Fed Vice Chairman Stanley Fischer Speech at The Aspen Institute

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http://www.federalreserve.gov/newsevents/speech/fischer20160821a.htm

They are close to their targets on inflation and full employment

“The Fed’s dual mandate aims for maximum sustainable employment and an inflation rate of 2 percent, as measured by the price index for personal consumption expenditures (PCE). Employment has increased impressively over the past six years since its low point in early 2010, and the unemployment rate has hovered near 5 percent since August of last year, close to most estimates of the full-employment rate of unemployment. The economy has done less well in reaching the 2 percent inflation rate. Although total PCE inflation was less than 1 percent over the 12 months ending in June, core PCE inflation, at 1.6 percent, is within hailing distance of 2 percent–and the core consumer price index inflation rate is currently above 2 percent. So we are close to our targets.”

Resilient employment figures

“…the behavior of employment has been remarkably resilient…Employment has continued to increase, and the unemployment rate is currently close to most estimates of the natural rate.”

…but slow labour productivity growth

“Turning briefly to recent developments, the pattern of high employment growth and low productivity growth that we have seen in recent years has continued this year..The combination of strong job gains and mediocre GDP growth has resulted in exceptionally slow labor productivity growth.”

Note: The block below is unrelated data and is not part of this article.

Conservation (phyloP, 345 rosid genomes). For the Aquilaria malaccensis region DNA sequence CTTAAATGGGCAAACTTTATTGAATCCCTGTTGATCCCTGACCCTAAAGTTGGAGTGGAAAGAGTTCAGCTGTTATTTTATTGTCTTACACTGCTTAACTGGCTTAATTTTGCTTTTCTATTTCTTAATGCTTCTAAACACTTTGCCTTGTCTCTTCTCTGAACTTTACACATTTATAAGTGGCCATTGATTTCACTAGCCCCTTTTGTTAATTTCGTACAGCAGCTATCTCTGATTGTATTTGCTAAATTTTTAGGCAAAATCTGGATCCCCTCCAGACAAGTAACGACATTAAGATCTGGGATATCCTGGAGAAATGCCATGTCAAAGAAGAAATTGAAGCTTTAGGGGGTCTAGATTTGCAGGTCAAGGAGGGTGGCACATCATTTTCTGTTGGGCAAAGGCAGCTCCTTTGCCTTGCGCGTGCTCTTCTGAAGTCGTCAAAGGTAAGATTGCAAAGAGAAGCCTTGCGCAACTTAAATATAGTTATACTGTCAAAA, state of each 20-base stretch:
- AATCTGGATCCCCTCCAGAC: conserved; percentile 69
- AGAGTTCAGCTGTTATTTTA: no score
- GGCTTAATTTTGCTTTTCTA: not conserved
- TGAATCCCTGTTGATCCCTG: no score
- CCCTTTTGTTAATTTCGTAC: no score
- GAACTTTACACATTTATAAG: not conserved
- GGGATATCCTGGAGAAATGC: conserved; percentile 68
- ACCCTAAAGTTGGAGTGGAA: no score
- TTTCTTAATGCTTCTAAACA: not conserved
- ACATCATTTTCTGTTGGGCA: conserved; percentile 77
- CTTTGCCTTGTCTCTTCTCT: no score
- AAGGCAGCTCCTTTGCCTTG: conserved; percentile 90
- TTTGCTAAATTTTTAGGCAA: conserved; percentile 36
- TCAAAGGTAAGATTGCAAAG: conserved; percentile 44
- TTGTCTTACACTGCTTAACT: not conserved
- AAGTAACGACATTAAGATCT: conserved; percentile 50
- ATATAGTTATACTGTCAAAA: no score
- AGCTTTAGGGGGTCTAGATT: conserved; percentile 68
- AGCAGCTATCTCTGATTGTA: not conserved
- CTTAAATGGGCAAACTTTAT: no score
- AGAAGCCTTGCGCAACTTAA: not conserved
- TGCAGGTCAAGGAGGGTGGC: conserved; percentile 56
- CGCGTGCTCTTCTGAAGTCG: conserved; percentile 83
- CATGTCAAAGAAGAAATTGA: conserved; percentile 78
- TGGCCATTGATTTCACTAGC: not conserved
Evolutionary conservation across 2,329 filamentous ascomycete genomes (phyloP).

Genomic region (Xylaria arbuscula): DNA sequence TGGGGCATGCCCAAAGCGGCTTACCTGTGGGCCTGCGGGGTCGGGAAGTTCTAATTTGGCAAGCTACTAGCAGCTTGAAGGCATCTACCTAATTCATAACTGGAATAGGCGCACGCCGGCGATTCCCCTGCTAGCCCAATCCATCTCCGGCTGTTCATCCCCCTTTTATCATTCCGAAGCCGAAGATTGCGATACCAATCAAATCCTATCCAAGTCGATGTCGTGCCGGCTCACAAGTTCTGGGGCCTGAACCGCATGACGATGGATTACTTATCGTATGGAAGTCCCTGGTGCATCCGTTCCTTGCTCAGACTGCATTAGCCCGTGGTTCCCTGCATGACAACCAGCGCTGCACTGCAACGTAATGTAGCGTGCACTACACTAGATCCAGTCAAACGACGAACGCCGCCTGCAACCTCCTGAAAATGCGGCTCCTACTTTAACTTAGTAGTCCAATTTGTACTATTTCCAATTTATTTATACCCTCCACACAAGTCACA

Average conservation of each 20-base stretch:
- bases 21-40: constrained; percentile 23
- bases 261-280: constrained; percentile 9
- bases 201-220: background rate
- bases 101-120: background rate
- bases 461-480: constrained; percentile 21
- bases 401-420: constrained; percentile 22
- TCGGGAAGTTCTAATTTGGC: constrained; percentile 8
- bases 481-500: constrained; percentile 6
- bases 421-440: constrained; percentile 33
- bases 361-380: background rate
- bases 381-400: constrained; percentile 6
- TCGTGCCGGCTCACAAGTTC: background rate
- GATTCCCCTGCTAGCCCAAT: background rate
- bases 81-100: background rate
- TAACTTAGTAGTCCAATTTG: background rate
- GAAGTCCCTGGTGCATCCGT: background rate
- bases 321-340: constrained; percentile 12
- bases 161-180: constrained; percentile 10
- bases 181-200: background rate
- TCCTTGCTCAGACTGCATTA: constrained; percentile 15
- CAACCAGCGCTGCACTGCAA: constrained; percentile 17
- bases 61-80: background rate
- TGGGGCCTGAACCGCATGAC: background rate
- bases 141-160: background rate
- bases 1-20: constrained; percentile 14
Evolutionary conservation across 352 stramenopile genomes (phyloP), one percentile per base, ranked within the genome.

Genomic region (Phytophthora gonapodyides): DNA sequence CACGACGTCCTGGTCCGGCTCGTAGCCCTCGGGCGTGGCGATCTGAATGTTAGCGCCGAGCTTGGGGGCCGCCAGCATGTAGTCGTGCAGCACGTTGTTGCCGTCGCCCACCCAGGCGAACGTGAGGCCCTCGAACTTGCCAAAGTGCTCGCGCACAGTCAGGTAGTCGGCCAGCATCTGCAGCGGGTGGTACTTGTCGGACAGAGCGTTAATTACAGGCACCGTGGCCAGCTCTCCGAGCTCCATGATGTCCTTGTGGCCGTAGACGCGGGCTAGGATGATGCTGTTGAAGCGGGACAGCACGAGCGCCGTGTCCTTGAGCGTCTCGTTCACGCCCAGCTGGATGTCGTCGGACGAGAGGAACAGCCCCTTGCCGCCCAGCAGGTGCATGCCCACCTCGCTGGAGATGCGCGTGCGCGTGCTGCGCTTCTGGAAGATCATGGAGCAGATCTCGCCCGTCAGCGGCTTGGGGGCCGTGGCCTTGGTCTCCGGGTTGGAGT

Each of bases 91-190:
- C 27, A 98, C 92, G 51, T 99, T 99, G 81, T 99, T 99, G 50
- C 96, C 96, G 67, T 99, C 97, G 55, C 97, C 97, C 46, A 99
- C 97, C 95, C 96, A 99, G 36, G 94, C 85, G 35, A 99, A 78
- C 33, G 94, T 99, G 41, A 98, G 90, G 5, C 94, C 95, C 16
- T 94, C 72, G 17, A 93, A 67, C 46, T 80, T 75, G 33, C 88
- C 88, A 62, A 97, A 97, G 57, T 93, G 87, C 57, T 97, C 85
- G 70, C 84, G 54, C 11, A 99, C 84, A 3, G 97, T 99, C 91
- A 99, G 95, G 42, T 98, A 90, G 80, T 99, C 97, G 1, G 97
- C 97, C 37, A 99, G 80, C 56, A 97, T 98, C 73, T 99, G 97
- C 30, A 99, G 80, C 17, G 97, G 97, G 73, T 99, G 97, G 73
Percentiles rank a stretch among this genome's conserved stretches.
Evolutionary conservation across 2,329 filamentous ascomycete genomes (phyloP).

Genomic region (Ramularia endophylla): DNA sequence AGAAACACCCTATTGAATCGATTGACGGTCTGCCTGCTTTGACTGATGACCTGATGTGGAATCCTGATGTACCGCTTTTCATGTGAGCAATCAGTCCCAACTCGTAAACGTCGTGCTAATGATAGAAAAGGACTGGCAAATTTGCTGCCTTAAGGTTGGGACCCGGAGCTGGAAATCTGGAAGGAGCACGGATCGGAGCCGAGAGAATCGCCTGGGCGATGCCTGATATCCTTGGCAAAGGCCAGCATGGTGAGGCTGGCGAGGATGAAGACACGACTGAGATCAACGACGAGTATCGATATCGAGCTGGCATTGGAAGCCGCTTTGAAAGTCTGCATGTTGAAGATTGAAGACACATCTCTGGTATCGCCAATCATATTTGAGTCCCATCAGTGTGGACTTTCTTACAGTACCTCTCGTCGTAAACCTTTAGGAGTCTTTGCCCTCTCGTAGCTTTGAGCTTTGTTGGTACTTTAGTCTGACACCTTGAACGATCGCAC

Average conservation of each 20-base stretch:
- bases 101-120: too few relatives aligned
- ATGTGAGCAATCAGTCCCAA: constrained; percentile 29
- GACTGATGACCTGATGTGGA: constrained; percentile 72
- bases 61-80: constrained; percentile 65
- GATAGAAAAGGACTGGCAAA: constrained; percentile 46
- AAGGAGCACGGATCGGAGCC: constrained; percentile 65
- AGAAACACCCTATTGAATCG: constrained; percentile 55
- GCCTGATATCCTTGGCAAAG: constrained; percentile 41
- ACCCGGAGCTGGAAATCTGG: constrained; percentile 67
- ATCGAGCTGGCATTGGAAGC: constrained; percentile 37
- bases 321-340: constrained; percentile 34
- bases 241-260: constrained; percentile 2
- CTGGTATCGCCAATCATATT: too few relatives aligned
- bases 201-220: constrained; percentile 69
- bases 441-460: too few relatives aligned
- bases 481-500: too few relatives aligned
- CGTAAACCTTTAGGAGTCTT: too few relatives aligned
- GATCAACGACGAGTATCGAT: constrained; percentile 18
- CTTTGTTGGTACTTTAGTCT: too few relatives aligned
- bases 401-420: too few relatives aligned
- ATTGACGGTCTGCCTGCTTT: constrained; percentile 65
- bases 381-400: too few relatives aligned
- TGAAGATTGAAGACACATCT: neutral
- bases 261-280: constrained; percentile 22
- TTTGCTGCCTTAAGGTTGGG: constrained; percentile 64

We have good news and bad news

“Are we doomed to slow productivity growth for the foreseeable future? We don’t know.On the encouraging side, the technological frontier appears to be advancing rapidly in some sectors, and there are hints that the firm start-up rate is improving. On the more discouraging side, investment continues to disappoint–and so the current capital stock is smaller and embodies fewer frontier technologies than might otherwise be the case–and the productivity slowdown is a global phenomenon, suggesting that it may not be easily or quickly remedied.”

Look beyond monetary policy to boost productivity growth

“…monetary policy is not well equipped to address long-term issues like the slowdown in productivity growth. Rather, the key to boosting productivity growth, and the long-run potential of the economy, is more likely to be found in effective fiscal and regulatory policies.”